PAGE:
When I first talk to a new client who has a legal problem involving a non-compete (or a related issue), there is much to consider in a short amount of time. The client frequently is overwhelmed. Her mind is going in many directions. He or she may never have hired an attorney before.
When this is the case, clients often want to know what to expect and how to prepare for an initial meeting.
Obviously, every attorney is different. But I think these rules generally apply (both to non-compete cases and to other types of engagements). If individual clients understand these points, they should feel more at ease before meeting with an attorney:
- Have your documents ready. At the risk of stating the obvious, clients should have relevant documents available for counsel to review. These should include, at a minimum, the following: employment contracts, handbook provisions, cease and desist letters, the complaint and related court papers if a suit is on file, and the contents of any personnel file. My personal preference is to receive these before the meeting, provided the engagement letter is signed. Which leads me to Rule #2...
- Review the engagement letter. My standard practice before a meeting with a new client is to send them the engagement letter for review. I prefer to have any questions about retainers, fees, and the scope of the engagement addressed up front before the meeting, so our first meeting is focused on legal advice.
- Develop a list of questions you want answered. Clients sometimes are surprised by the direction meetings with counsel take. And it is frequently the case that they forget to ask questions that are important to them. It is worth taking the time to type out a list of questions ahead of time. I prefer the client e-mail these questions to me beforehand so I can think about how I want to answer them. The questions themselves will alert me to other issues I may need to explore. Finally, they often help guide the meeting and enable a client to feel as though they're participating actively in the meeting, rather than just being questioned. My experience is that clients - whether new or seasoned to litigation - ask very smart questions.
- Let your attorney understand the industry. Competition disputes (unlike most civil litigation) require the attorney to understand the business. This means clients need to help educate their lawyer learn about the competitive forces at work and the details of how the business operates. I am very direct in telling clients to stop using industry jargon and reduce "inside the beltway" concepts to plain English. If I represent that client, a judge will demand the same of me in court.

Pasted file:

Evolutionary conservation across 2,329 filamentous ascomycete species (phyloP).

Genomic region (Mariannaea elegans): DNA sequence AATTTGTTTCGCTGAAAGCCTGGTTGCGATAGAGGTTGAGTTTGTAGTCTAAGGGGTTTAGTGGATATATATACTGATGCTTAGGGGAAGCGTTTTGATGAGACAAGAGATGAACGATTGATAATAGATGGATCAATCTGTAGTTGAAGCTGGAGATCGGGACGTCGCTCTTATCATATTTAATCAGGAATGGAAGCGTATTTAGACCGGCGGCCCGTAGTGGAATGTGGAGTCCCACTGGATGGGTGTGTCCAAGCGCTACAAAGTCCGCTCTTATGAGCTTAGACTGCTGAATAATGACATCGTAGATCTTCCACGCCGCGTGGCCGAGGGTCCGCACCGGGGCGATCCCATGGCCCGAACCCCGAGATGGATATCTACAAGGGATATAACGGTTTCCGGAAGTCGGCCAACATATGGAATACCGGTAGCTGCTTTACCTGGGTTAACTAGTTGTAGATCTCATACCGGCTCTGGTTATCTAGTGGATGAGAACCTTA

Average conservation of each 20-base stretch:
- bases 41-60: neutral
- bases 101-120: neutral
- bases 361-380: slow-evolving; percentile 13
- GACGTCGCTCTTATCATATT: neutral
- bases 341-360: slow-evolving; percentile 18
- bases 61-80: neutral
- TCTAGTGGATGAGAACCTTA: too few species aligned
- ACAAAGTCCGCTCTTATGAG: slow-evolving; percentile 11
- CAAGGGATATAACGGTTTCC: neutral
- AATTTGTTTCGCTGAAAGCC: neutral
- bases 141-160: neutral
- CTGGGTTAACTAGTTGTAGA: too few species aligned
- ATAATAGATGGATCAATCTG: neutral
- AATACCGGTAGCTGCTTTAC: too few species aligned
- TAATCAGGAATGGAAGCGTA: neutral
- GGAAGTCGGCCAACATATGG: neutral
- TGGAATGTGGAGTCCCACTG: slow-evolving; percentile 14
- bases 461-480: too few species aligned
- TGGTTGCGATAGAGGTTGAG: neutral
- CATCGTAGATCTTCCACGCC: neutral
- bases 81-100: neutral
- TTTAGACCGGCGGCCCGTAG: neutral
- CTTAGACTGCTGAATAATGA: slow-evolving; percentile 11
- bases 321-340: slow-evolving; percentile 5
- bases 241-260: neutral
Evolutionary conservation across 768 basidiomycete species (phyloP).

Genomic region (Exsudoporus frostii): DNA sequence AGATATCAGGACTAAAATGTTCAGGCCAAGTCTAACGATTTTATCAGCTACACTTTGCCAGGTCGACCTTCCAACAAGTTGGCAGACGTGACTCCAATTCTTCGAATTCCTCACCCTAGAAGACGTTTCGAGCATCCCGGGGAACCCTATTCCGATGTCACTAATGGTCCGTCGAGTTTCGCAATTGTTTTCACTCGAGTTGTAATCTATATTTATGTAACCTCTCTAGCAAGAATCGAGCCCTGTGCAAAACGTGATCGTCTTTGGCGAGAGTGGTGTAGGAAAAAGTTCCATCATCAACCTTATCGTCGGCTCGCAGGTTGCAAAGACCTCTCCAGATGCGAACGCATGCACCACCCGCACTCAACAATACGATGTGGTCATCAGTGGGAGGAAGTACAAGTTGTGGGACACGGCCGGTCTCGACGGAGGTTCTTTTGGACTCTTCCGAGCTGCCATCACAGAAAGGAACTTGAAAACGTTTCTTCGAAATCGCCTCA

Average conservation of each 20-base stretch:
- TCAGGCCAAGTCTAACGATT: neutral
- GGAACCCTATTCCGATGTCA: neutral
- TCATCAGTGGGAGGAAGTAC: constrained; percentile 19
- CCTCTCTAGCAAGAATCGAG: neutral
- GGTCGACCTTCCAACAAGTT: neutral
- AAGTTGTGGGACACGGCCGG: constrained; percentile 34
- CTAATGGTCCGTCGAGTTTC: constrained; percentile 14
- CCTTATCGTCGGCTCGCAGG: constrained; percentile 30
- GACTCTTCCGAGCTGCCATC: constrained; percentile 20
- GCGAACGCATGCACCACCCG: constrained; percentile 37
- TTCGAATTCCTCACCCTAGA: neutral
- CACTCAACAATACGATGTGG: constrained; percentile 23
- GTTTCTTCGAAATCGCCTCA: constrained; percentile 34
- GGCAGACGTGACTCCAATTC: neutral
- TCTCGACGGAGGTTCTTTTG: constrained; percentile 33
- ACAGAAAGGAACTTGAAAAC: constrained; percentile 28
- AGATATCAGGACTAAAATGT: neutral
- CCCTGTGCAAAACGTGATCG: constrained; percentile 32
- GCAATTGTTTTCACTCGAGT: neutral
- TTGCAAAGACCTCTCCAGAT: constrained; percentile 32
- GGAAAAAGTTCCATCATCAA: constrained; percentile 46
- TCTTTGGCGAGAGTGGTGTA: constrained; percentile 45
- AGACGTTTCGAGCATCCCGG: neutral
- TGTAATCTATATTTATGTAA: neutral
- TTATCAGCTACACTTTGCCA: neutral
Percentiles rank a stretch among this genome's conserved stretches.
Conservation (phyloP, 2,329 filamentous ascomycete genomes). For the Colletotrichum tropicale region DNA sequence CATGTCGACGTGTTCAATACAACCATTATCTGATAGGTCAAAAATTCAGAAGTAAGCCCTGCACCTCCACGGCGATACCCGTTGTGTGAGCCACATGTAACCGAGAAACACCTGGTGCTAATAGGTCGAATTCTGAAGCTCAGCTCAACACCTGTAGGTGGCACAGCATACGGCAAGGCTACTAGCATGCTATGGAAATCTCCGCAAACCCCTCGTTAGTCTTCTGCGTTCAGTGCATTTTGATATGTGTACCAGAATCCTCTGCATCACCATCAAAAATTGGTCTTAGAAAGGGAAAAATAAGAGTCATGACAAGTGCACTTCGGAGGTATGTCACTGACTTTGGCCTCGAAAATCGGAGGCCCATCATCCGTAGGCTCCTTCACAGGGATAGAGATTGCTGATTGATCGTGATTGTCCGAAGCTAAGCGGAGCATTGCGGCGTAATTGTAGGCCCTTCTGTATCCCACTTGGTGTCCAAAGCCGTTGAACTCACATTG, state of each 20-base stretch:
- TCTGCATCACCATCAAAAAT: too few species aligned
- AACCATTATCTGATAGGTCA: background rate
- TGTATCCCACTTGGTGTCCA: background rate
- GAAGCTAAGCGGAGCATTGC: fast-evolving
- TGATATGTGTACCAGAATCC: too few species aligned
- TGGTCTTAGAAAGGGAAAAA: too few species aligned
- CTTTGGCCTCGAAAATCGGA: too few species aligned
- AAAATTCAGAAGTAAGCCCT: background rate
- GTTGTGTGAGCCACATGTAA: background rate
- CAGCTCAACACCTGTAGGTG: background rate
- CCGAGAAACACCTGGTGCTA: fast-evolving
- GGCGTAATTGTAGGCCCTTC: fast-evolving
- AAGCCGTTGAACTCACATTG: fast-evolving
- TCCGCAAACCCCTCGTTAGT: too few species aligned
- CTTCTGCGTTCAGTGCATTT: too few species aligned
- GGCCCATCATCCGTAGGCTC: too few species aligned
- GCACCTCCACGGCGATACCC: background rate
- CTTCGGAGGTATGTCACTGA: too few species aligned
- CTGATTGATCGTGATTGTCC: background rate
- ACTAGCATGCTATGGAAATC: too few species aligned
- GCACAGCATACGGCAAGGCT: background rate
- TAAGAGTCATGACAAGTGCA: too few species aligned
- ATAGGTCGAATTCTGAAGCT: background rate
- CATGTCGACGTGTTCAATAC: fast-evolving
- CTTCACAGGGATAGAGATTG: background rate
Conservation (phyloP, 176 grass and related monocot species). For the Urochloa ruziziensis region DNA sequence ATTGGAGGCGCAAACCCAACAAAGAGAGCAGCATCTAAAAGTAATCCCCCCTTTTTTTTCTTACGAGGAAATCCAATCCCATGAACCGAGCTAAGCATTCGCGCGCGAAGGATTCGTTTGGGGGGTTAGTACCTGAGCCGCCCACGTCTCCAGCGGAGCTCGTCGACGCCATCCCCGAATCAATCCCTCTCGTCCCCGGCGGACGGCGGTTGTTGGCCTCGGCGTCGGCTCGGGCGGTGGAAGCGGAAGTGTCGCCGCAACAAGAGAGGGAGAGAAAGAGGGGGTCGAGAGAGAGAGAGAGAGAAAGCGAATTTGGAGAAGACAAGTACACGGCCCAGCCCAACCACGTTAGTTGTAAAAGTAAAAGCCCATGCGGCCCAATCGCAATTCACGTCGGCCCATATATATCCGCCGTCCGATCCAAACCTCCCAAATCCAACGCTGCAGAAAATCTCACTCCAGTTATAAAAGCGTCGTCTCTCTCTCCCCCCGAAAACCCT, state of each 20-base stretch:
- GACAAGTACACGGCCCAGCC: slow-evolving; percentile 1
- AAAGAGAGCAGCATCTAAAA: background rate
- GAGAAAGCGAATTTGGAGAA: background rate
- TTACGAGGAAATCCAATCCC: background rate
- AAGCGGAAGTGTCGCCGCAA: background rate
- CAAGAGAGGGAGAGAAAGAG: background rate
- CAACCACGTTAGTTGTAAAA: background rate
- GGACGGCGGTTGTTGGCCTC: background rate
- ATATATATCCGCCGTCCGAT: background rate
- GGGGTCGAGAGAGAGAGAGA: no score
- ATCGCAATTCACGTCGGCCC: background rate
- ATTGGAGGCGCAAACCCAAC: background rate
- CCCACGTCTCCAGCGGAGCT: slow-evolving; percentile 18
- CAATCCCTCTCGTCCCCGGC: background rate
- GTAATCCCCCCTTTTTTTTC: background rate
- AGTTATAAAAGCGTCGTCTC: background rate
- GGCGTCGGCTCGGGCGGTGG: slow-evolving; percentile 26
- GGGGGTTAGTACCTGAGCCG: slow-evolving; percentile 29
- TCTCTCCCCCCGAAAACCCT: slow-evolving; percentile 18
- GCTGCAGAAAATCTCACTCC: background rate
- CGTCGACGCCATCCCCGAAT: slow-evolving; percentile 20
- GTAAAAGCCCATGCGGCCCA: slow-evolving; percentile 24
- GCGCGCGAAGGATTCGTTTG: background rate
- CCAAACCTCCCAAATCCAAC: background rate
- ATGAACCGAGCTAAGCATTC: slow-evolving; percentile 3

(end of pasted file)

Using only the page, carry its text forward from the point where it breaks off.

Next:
- Disclose all facts - good and bad. Clients need to understand that their attorney is their personal counselor and will represent them in a non-judgmental manner. Too often, clients "hide" bad facts. Lawyers are not, and shouldn't be, cheerleaders. We need to know if there are problematic documents out there or facts that may prove damaging in a lawsuit. Only then can the client receive proper advice.
- Expect follow-up. Many individual clients want all the answers at an initial meeting. Sometimes, that's not possible. Your attorney may identify an issue that needs some legal research. (Competition disputes are notorious for this.) He or she may need to understand the industry better (particularly if it's not explained well enough at the initial meeting). And it's usually better to make important decisions on litigation strategy after thinking through them for a while.
- Understand your best, worst, and most likely outcomes. A judge once told me that the best lawyers advise their clients as to these three outcomes. I agree wholeheartedly. Clients need to understand all three. If the lawyer is not giving you all three and explaining them in a concise manner, you need a new lawyer.
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